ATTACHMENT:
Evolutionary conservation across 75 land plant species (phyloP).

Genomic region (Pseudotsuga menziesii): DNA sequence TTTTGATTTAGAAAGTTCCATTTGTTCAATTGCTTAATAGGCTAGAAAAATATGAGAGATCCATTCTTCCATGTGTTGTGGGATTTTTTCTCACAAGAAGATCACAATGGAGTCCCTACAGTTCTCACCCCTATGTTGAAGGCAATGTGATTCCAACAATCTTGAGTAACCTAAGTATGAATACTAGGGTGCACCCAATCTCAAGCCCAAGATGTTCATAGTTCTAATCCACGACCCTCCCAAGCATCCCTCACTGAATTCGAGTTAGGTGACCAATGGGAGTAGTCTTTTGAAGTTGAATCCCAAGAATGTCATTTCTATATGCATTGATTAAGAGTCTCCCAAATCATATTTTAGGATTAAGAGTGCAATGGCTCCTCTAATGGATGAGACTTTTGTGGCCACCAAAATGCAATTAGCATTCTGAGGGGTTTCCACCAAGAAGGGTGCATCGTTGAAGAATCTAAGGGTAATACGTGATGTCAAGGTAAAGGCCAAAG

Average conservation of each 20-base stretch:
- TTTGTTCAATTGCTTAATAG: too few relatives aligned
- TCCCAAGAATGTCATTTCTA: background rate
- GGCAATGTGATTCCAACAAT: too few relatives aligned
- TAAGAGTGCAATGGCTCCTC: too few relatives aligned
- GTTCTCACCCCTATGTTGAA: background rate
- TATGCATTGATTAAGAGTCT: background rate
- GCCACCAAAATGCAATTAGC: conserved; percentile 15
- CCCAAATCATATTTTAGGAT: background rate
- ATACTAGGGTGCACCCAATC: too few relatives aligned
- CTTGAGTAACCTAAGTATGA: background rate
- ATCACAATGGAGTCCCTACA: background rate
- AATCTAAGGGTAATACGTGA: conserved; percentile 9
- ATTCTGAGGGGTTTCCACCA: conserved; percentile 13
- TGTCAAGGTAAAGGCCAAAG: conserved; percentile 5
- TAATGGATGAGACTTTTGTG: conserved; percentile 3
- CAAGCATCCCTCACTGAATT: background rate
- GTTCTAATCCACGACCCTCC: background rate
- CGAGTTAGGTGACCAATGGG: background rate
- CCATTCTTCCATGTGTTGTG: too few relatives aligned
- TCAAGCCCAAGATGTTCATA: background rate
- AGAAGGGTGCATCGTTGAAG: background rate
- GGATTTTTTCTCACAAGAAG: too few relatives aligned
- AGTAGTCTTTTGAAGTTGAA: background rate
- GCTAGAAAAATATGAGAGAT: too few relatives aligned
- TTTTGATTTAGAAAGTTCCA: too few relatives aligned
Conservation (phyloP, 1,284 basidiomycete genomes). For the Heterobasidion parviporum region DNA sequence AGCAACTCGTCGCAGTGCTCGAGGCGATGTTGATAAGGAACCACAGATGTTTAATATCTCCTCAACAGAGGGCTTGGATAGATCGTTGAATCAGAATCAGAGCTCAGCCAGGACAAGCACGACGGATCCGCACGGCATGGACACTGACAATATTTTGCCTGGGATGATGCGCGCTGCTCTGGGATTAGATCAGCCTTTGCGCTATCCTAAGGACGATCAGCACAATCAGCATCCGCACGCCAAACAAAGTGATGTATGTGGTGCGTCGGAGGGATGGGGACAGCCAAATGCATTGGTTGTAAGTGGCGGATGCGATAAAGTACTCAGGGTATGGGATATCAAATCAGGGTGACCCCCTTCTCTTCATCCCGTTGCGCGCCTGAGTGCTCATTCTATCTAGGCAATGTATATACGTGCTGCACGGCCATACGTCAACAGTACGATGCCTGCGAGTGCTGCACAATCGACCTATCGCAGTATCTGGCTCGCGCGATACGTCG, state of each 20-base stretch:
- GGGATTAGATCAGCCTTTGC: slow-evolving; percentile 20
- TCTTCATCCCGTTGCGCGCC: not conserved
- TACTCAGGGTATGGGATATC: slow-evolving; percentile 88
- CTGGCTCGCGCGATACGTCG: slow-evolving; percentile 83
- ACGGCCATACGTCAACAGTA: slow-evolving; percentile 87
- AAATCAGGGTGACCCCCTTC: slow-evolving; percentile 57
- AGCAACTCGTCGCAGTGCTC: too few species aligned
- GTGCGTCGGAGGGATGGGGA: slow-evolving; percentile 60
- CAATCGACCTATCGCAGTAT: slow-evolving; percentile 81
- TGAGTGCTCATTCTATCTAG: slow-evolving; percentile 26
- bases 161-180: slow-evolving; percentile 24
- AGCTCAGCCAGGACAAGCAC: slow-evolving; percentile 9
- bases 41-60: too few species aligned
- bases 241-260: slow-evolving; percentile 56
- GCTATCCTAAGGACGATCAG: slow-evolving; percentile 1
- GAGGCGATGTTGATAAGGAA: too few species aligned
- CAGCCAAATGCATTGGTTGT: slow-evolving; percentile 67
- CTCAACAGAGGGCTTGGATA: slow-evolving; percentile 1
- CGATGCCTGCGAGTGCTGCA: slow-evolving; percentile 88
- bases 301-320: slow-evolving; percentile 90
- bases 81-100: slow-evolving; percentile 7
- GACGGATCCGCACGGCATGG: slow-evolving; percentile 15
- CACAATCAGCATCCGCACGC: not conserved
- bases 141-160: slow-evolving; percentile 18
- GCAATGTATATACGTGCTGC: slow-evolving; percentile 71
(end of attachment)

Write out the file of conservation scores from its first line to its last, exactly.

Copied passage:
Evolutionary conservation across 75 land plant species (phyloP).

Genomic region (Pseudotsuga menziesii): DNA sequence TTTTGATTTAGAAAGTTCCATTTGTTCAATTGCTTAATAGGCTAGAAAAATATGAGAGATCCATTCTTCCATGTGTTGTGGGATTTTTTCTCACAAGAAGATCACAATGGAGTCCCTACAGTTCTCACCCCTATGTTGAAGGCAATGTGATTCCAACAATCTTGAGTAACCTAAGTATGAATACTAGGGTGCACCCAATCTCAAGCCCAAGATGTTCATAGTTCTAATCCACGACCCTCCCAAGCATCCCTCACTGAATTCGAGTTAGGTGACCAATGGGAGTAGTCTTTTGAAGTTGAATCCCAAGAATGTCATTTCTATATGCATTGATTAAGAGTCTCCCAAATCATATTTTAGGATTAAGAGTGCAATGGCTCCTCTAATGGATGAGACTTTTGTGGCCACCAAAATGCAATTAGCATTCTGAGGGGTTTCCACCAAGAAGGGTGCATCGTTGAAGAATCTAAGGGTAATACGTGATGTCAAGGTAAAGGCCAAAG

Average conservation of each 20-base stretch:
- TTTGTTCAATTGCTTAATAG: too few relatives aligned
- TCCCAAGAATGTCATTTCTA: background rate
- GGCAATGTGATTCCAACAAT: too few relatives aligned
- TAAGAGTGCAATGGCTCCTC: too few relatives aligned
- GTTCTCACCCCTATGTTGAA: background rate
- TATGCATTGATTAAGAGTCT: background rate
- GCCACCAAAATGCAATTAGC: conserved; percentile 15
- CCCAAATCATATTTTAGGAT: background rate
- ATACTAGGGTGCACCCAATC: too few relatives aligned
- CTTGAGTAACCTAAGTATGA: background rate
- ATCACAATGGAGTCCCTACA: background rate
- AATCTAAGGGTAATACGTGA: conserved; percentile 9
- ATTCTGAGGGGTTTCCACCA: conserved; percentile 13
- TGTCAAGGTAAAGGCCAAAG: conserved; percentile 5
- TAATGGATGAGACTTTTGTG: conserved; percentile 3
- CAAGCATCCCTCACTGAATT: background rate
- GTTCTAATCCACGACCCTCC: background rate
- CGAGTTAGGTGACCAATGGG: background rate
- CCATTCTTCCATGTGTTGTG: too few relatives aligned
- TCAAGCCCAAGATGTTCATA: background rate
- AGAAGGGTGCATCGTTGAAG: background rate
- GGATTTTTTCTCACAAGAAG: too few relatives aligned
- AGTAGTCTTTTGAAGTTGAA: background rate
- GCTAGAAAAATATGAGAGAT: too few relatives aligned
- TTTTGATTTAGAAAGTTCCA: too few relatives aligned
Conservation (phyloP, 1,284 basidiomycete genomes). For the Heterobasidion parviporum region DNA sequence AGCAACTCGTCGCAGTGCTCGAGGCGATGTTGATAAGGAACCACAGATGTTTAATATCTCCTCAACAGAGGGCTTGGATAGATCGTTGAATCAGAATCAGAGCTCAGCCAGGACAAGCACGACGGATCCGCACGGCATGGACACTGACAATATTTTGCCTGGGATGATGCGCGCTGCTCTGGGATTAGATCAGCCTTTGCGCTATCCTAAGGACGATCAGCACAATCAGCATCCGCACGCCAAACAAAGTGATGTATGTGGTGCGTCGGAGGGATGGGGACAGCCAAATGCATTGGTTGTAAGTGGCGGATGCGATAAAGTACTCAGGGTATGGGATATCAAATCAGGGTGACCCCCTTCTCTTCATCCCGTTGCGCGCCTGAGTGCTCATTCTATCTAGGCAATGTATATACGTGCTGCACGGCCATACGTCAACAGTACGATGCCTGCGAGTGCTGCACAATCGACCTATCGCAGTATCTGGCTCGCGCGATACGTCG, state of each 20-base stretch:
- GGGATTAGATCAGCCTTTGC: slow-evolving; percentile 20
- TCTTCATCCCGTTGCGCGCC: not conserved
- TACTCAGGGTATGGGATATC: slow-evolving; percentile 88
- CTGGCTCGCGCGATACGTCG: slow-evolving; percentile 83
- ACGGCCATACGTCAACAGTA: slow-evolving; percentile 87
- AAATCAGGGTGACCCCCTTC: slow-evolving; percentile 57
- AGCAACTCGTCGCAGTGCTC: too few species aligned
- GTGCGTCGGAGGGATGGGGA: slow-evolving; percentile 60
- CAATCGACCTATCGCAGTAT: slow-evolving; percentile 81
- TGAGTGCTCATTCTATCTAG: slow-evolving; percentile 26
- bases 161-180: slow-evolving; percentile 24
- AGCTCAGCCAGGACAAGCAC: slow-evolving; percentile 9
- bases 41-60: too few species aligned
- bases 241-260: slow-evolving; percentile 56
- GCTATCCTAAGGACGATCAG: slow-evolving; percentile 1
- GAGGCGATGTTGATAAGGAA: too few species aligned
- CAGCCAAATGCATTGGTTGT: slow-evolving; percentile 67
- CTCAACAGAGGGCTTGGATA: slow-evolving; percentile 1
- CGATGCCTGCGAGTGCTGCA: slow-evolving; percentile 88
- bases 301-320: slow-evolving; percentile 90
- bases 81-100: slow-evolving; percentile 7
- GACGGATCCGCACGGCATGG: slow-evolving; percentile 15
- CACAATCAGCATCCGCACGC: not conserved
- bases 141-160: slow-evolving; percentile 18
- GCAATGTATATACGTGCTGC: slow-evolving; percentile 71